THIS OPINION HAS NO PRECEDENTIAL VALUE. IT SHOULD NOT BE CITED OR RELIED ON AS PRECEDENT IN ANY PROCEEDING EXCEPT AS PROVIDED BY RULE 268(d)(2), SCACR.
THE STATE OF SOUTH CAROLINA
In The Court of Appeals
The State, Respondent,
Oshaun J. Robinson, Appellant.
Appeal From Greenville County
C. Victor Pyle, Jr., Circuit Court Judge
Unpublished Opinion No. 2012-UP-042
Submitted December 1, 2011 – Filed January 25, 2012
Appellate Defender Robert M. Pachak, of Columbia, for Appellant.
Attorney General Alan Wilson, Chief Deputy Attorney General John W. McIntosh, Assistant Deputy Attorney General Salley W. Elliott, and Assistant Attorney General Deborah R.J. Shupe, all of Columbia; and Solicitor W. Walter Wilkins, III, of Greenville, for Respondent.
PER CURIAM: Oshaun J. Robinson appeals his convictions for armed robbery, possession of a weapon during the commission of a violent crime, conspiracy, and assault and battery of a high and aggravated nature. He argues the trial court committed reversible error in precluding him from cross-examining a witness for the State regarding the sentence he received for charges arising from the same incident. We affirm.
The Confrontation Clause of the Sixth Amendment of the United States Constitution provides: "In all criminal prosecutions, the accused shall enjoy the right . . . to be confronted with the witnesses against him." This encompasses the right to "meaningful cross-examination of adverse witnesses[,]" including the right to cross-examine a witness concerning bias. State v. Graham, 314 S.C. 383, 385, 444 S.E.2d 525, 527 (1994). This right to cross-examination entails the "right to cross-examine any State's witness as to possible sentences faced when there exists a substantial possibility the witness would give biased testimony in an effort to have the solicitor highlight to a future court how the witness cooperated in the instant case." State v. Gillian, 360 S.C. 433, 454, 602 S.E.2d 62, 73 (Ct. App. 2004), aff'd as modified by State v. Gillian, 373 S.C. 601, 646 S.E.2d 872 (2007) (internal quotation marks and alterations omitted). "A criminal defendant states a violation of the Confrontation Clause by showing that he was prohibited from engaging in otherwise appropriate cross-examination designed to show a prototypical form of bias on the part of the witness . . . ." Graham, 314 S.C. at 385, 444 S.E.2d at 527 (quoting Delaware v. Van Arsdall, 475 U.S. 673, 680 (1986)).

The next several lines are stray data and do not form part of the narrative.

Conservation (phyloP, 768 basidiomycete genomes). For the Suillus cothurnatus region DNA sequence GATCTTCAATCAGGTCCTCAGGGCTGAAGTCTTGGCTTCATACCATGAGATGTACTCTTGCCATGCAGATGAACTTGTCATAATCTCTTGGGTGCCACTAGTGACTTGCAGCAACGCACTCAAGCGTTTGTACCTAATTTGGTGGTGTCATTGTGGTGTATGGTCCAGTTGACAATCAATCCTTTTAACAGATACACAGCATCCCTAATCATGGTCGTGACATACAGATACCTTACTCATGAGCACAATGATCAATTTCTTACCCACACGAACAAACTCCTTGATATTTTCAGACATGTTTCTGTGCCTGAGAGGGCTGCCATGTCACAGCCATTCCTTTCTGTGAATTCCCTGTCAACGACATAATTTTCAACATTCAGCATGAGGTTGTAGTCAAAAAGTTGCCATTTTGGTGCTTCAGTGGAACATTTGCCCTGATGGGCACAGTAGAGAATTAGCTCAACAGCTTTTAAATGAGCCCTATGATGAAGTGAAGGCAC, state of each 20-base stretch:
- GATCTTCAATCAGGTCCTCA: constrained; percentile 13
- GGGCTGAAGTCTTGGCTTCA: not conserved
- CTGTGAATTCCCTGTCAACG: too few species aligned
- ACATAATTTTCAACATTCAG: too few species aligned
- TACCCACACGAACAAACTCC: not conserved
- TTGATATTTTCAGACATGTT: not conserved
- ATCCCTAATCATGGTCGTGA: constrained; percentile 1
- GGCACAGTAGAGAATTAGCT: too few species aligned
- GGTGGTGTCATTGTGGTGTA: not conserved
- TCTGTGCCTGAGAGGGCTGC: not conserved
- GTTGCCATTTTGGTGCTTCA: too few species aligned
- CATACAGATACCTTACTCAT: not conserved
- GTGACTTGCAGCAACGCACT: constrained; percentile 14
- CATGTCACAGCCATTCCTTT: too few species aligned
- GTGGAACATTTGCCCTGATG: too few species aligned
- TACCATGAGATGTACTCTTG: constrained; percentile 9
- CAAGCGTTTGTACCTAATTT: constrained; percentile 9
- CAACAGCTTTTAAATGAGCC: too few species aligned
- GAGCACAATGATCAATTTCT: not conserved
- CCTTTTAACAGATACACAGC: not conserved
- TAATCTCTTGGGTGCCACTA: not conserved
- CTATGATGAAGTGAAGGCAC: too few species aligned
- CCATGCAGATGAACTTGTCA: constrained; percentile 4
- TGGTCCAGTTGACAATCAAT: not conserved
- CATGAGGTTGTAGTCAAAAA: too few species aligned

The Confrontation Clause does not, however, prevent a trial [court] from imposing any limits on defense counsel's inquiry into the potential bias of a prosecution witness. On the contrary, trial [courts] retain wide latitude insofar as the Confrontation Clause is concerned to impose reasonable limits on such cross-examination based on concerns about, among other things, harassment, prejudice, confusion of the issues, witness' safety, or interrogation that is repetitive or only marginally relevant.
Id. (quoting Van Arsdall, 475 U.S. at 679).
"A violation of the defendant's Sixth Amendment right to confront the witness is not per se reversible error if the error was harmless beyond a reasonable doubt." State v. Gillian, 360 S.C. 433, 454, 602 S.E.2d 62, 73 (Ct. App. 2004) (internal quotation marks and emphasis omitted). "Harmless beyond a reasonable doubt means the reviewing court can conclude the error did not contribute to the verdict beyond a reasonable doubt." Id. at 455, 602 S.E.2d at 74 (internal quotation marks omitted).
Whether an error is harmless depends on the particular facts of each case and upon a host of factors, including:
the importance of the witness' testimony in the prosecution's case, whether the testimony was cumulative, the presence or absence of evidence corroborating or contradicting the testimony of the witness on material points, the extent of cross-examination otherwise permitted, and of course the overall strength of the prosecution's case.
Id. at 455, 602 S.E.2d at 73-74 (quoting State v. Mizzell, 349 S.C. 326, 333, 563 S.E.2d 315, 318-19 (2002)).
Here, although the trial court precluded Robinson from cross-examining a witness for the State regarding the specific sentence he received for charges arising from the same incident, the court allowed extensive cross-examination of the witness regarding every other aspect of potential bias arising from his cooperation with the State. Accordingly, we find that, to the extent the trial court erred by precluding evidence of the witness's specific sentence, the error was harmless because such evidence was cumulative and could not reasonably have affected the result of the trial.
SHORT, WILLIAMS, and GEATHERS, JJ., concur.
 We decide this case without oral argument pursuant to Rule 215, SCACR.